Important pollinator populations grow more quickly in areas with urban and sub-urban gardens than flower-rich farmland. Allotment gardens have a greater diversity of nectar flowers compared with monocultures of crops in farmland, therefore support more populations of (for example) the buff-tailed bumblebee, Bombus terrestris terrestris. The close proximities of gardens in these urban parks allow pollinators to forage in a ‘matrix’ of gardens, each with a different floral make-up. But can roofs with built-in wild vegetation (green roofs) enhance biodiversity?
Green roofs are becoming increasingly common in cities as they absorb rainwater, regulate building temperatures (insulation), lower urban air temperatures and reduce the heat-island effect. These novel ecosystems also support generalist insect species, and scientists propose that they may also help conserve rare taxa, even vertebrates if connected to ground level habitats.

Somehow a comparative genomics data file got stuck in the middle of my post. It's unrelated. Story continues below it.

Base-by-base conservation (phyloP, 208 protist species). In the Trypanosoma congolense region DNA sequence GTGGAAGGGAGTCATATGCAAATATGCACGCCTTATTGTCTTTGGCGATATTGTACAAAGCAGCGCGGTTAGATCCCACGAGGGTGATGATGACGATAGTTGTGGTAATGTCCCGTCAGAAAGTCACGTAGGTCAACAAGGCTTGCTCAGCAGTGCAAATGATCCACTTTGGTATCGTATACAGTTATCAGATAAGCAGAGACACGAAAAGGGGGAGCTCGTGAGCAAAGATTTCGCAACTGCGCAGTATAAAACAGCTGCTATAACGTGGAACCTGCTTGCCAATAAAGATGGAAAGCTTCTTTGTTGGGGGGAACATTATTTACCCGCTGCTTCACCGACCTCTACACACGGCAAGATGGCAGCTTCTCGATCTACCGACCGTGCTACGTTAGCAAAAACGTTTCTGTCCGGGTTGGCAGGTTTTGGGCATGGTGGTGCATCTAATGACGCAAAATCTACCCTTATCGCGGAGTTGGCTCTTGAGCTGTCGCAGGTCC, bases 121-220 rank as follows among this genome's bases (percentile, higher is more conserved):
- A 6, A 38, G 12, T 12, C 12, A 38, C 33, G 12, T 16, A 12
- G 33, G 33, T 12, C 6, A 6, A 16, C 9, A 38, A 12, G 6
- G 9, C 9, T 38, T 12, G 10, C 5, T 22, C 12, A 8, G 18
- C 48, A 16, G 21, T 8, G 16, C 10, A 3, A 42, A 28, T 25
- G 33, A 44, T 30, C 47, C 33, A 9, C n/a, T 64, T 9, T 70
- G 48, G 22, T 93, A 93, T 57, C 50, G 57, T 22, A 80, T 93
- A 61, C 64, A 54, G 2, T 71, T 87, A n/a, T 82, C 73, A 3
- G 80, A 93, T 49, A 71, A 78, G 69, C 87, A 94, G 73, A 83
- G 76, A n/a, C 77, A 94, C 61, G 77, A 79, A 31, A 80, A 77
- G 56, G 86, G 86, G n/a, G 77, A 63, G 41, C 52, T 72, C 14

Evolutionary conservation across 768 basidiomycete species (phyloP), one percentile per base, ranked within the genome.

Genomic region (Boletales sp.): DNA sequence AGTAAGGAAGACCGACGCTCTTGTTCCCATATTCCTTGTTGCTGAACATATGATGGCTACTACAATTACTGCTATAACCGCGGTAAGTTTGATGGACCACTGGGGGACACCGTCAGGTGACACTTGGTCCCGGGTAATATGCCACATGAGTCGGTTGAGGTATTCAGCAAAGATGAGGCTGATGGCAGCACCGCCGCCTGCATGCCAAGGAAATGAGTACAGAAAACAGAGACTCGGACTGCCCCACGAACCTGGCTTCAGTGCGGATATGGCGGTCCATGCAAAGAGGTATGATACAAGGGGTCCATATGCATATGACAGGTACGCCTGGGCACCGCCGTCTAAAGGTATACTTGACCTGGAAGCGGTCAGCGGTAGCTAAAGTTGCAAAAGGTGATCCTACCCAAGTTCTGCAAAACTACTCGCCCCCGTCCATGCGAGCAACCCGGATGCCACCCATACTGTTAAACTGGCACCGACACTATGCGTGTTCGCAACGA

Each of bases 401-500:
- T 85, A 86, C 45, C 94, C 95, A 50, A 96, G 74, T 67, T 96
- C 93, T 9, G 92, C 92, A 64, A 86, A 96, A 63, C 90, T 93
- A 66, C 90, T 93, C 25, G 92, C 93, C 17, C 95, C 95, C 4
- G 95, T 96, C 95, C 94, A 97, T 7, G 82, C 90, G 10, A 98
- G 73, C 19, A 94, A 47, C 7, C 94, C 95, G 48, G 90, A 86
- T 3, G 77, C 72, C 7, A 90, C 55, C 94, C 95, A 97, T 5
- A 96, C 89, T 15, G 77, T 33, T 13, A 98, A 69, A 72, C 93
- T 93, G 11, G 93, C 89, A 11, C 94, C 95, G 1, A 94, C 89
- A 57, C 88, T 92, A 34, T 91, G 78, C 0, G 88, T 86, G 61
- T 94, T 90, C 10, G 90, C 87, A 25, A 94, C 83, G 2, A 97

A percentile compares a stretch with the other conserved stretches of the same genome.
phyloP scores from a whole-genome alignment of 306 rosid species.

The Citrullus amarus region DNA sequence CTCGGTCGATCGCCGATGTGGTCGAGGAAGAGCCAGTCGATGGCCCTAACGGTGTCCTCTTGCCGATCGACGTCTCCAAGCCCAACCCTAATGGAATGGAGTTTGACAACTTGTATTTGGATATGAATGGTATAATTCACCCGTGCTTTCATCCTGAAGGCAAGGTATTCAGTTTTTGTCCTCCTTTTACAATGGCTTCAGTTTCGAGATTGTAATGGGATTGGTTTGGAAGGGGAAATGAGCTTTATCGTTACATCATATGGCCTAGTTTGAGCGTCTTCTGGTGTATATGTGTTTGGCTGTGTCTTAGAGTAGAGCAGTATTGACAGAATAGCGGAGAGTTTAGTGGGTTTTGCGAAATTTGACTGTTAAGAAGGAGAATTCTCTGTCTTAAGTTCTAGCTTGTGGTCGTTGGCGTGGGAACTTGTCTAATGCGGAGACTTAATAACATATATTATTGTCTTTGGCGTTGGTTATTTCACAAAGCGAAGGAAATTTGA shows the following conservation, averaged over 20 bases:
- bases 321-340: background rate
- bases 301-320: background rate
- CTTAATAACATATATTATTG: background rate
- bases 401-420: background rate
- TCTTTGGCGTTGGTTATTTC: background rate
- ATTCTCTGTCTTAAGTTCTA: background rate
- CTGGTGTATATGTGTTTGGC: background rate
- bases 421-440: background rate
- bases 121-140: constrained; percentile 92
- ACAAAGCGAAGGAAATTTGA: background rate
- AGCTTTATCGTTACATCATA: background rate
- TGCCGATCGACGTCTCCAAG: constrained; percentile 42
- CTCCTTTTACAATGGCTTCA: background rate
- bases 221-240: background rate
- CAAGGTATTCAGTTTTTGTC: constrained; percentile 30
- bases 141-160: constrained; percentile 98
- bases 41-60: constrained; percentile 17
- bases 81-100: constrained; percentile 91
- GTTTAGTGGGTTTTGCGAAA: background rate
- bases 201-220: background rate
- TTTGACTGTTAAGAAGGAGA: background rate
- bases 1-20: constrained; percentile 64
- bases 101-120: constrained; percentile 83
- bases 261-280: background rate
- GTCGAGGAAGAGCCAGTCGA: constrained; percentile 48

Williams and colleagues evaluated 6 hypotheses to test their effectiveness. They found that green roofs could aid rare species conservation if specific populations of species are targeted. For example, the Bay Checkerspot is an endangered species and only persists in a few fragmented populations, so populations would have to be relocated to an area within the butterfly’s range first before making use of the green roofs.
The study concluded that green roofs overall do provide important ecological and environmental benefits in the urban environment. It is also clear that green roofs support greater diversity than non-green roofs. However a policy shift towards replacing lost or declining habitats with poor-quality ones must be avoided. More research on the biodiversity of green roofs and the ecological interactions is required before policy action can maximise biodiversity gains.
Oberndorfer, E., Lundholm, J., Bass, B., Coffman, R. R., Doshi, H., Dunnett, N., … & Rowe, B. (2007). Green roofs as urban ecosystems: ecological structures, functions, and services. BioScience, 57(10), 823-833.
Williams, N. S., Lundholm, J., & MacIvor, J. S. (2014) Do green roofs help urban biodiversity conservation?. Journal of Applied Ecology. DOI: 10.1111/1365-2664.12333